EDC Best Practices: Should You Carry A Round In The Chamber?

EDC Best Practices: Should You Carry A Round In The Chamber?

 You carry concealed because you know that in the real world, you’re usually your own first responder. Would you want your first responder to show up to a situation with an empty gun? 

Self-defense situations rarely provide the luxury of time. Sometimes, extremely strong situational awareness can give you a heads up that something bad is about to go down (aside - this is the perfect time to pre-stage your draw using the Standoff Concealment Hoodie to increase the speed of your draw). But once you’ve drawn your weapon - there’s no time to spare.

Arrowhead recommends always carrying a round in the chamber of your concealed carry handgun to improve your odds in a life-or-death scenario. To do this safely, you’ll need a proper retention holster and a solid, supportive waistband to keep your weapon in place. Arrowhead “Carrier” pants and shorts are the only athleticwear designed to safely support and retain almost any IWB holster.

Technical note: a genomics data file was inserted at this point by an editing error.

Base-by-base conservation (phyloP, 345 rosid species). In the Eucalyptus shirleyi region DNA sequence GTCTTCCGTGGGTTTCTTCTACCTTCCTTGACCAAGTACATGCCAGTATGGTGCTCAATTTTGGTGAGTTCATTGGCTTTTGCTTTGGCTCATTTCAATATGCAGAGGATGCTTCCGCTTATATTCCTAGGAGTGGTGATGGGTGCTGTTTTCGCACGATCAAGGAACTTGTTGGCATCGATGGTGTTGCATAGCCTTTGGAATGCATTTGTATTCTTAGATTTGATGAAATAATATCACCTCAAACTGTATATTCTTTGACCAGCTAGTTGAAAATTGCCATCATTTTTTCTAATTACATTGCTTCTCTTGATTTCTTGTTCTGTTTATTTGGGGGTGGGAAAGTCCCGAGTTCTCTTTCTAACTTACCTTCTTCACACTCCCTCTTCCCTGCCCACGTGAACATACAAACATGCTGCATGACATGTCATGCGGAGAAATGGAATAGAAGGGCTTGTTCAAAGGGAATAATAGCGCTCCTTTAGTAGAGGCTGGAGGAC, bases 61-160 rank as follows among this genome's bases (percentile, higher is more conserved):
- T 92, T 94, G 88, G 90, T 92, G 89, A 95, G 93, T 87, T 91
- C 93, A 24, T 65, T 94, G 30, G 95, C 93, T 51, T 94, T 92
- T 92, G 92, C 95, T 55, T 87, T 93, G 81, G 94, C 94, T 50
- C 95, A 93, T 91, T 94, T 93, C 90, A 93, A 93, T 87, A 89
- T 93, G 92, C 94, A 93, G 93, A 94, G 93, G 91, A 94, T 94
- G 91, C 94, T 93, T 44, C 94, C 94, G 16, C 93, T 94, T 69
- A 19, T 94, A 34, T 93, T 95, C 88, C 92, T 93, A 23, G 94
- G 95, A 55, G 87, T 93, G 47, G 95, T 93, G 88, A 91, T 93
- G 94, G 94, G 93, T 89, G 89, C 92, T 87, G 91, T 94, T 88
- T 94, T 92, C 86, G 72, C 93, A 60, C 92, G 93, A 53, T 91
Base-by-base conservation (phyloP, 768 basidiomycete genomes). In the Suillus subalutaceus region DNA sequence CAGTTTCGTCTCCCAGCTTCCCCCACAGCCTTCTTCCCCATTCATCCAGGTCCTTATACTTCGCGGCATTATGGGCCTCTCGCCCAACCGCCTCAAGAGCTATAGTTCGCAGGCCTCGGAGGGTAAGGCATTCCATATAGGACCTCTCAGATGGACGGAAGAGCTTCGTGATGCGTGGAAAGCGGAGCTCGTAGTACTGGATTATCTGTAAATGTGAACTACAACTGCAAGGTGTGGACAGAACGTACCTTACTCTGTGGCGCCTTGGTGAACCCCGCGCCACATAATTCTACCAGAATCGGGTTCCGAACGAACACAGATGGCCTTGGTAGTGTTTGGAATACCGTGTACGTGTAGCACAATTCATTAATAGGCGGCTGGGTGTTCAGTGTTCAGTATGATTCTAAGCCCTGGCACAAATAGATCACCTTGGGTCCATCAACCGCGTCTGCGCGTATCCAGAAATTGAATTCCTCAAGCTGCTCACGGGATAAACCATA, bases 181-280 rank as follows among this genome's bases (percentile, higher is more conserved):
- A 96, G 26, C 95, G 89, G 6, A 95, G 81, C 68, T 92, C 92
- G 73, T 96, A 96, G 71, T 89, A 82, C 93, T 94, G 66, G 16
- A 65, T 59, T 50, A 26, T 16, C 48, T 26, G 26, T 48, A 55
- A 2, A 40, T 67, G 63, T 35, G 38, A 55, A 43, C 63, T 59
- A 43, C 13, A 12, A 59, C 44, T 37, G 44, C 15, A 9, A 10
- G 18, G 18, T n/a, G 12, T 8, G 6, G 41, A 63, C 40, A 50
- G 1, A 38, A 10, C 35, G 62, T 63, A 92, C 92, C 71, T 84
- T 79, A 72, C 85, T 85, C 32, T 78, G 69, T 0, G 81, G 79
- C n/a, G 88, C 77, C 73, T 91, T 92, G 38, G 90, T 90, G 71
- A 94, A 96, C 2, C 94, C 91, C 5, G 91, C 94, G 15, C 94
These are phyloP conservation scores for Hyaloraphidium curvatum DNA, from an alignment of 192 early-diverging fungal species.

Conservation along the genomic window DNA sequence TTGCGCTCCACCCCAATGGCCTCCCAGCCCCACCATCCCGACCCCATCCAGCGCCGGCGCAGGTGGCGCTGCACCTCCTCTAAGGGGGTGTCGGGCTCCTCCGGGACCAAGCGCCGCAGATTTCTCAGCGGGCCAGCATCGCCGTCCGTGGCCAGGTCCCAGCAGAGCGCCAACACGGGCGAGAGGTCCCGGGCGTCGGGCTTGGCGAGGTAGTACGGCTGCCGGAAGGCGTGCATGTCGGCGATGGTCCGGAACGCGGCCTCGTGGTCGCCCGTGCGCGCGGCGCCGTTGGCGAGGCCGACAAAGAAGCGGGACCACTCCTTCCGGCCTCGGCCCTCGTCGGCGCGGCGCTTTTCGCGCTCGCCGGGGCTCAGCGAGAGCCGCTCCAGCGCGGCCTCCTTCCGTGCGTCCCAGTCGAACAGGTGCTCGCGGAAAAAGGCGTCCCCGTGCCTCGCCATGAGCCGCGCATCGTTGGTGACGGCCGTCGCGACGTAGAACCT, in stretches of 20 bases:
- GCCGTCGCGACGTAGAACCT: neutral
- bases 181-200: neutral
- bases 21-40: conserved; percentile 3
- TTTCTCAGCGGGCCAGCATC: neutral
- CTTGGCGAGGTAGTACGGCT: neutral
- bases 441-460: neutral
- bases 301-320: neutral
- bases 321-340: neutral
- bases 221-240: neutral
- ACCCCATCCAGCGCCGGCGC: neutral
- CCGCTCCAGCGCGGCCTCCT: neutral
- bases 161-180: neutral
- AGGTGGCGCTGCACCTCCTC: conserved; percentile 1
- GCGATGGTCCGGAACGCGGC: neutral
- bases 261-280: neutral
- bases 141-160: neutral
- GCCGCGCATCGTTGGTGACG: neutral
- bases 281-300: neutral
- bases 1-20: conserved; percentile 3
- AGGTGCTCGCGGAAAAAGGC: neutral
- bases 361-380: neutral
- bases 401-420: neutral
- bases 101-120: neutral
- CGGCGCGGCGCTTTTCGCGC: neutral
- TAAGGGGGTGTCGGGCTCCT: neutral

Safely holstered glock in Carrier joggers

While carrying a chambered handgun can be intimidating, there are multiple good reasons to do so.

Fundamental Reasons to Carry Chambered:

  1. Speed - A chambered gun will be faster to the first shot than an unchambered gun 100% of the time.

  2. Rounds - A chambered gun holds more ammunition than an unchambered gun, by definition.

  3. Consistency - A chambered gun requires fewer actions to fire, which is especially important if you are incapacitated or under duress.

Think about it this way: you are carrying concealed because you might need to use that weapon to defend your life (or the life of a loved one). If you have to use that weapon, don’t you want it to be in the best state to be effective?

A note on safety - Modern firearms using reliable ammunition do not fire on their own (no, not even the Sig P320). Always exercise proper weapon handling techniques whenever interacting with a gun. Keep your finger off of the trigger until ready to fire, and keep the trigger free of any possible obstructions.

If you'd like to learn more about the subject of carrying chambered, here is a good video from our friend Colion Noir:

Stay safe out there. 

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